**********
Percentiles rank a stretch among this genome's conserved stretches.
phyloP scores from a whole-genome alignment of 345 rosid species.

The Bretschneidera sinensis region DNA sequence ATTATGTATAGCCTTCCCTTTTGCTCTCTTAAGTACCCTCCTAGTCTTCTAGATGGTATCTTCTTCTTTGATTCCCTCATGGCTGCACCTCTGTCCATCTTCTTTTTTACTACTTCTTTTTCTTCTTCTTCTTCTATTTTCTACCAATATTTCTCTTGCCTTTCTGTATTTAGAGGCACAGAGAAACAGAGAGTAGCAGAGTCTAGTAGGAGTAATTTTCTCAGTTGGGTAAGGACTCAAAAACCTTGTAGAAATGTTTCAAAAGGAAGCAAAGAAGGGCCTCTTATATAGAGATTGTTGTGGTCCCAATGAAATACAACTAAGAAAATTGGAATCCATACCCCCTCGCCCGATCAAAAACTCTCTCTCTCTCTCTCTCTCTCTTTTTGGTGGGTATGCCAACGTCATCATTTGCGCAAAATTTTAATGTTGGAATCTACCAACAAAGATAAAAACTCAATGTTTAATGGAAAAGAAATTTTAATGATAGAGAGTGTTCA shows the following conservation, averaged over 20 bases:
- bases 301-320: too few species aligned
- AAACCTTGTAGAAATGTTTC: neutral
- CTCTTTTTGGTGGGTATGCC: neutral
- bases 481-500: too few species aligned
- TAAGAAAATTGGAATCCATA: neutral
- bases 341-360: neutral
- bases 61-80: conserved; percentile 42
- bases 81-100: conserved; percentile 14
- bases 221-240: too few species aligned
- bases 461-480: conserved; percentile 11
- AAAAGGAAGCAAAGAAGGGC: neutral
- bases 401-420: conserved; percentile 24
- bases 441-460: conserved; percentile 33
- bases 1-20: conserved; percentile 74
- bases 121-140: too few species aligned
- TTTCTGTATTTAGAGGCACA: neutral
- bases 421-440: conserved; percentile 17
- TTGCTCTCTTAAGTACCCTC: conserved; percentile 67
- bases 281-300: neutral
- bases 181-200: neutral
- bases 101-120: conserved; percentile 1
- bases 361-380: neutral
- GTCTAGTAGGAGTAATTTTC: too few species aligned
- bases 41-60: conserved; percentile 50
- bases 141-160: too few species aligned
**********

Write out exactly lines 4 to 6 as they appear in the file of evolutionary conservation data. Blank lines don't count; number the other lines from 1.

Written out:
- bases 301-320: too few species aligned
- AAACCTTGTAGAAATGTTTC: neutral
- CTCTTTTTGGTGGGTATGCC: neutral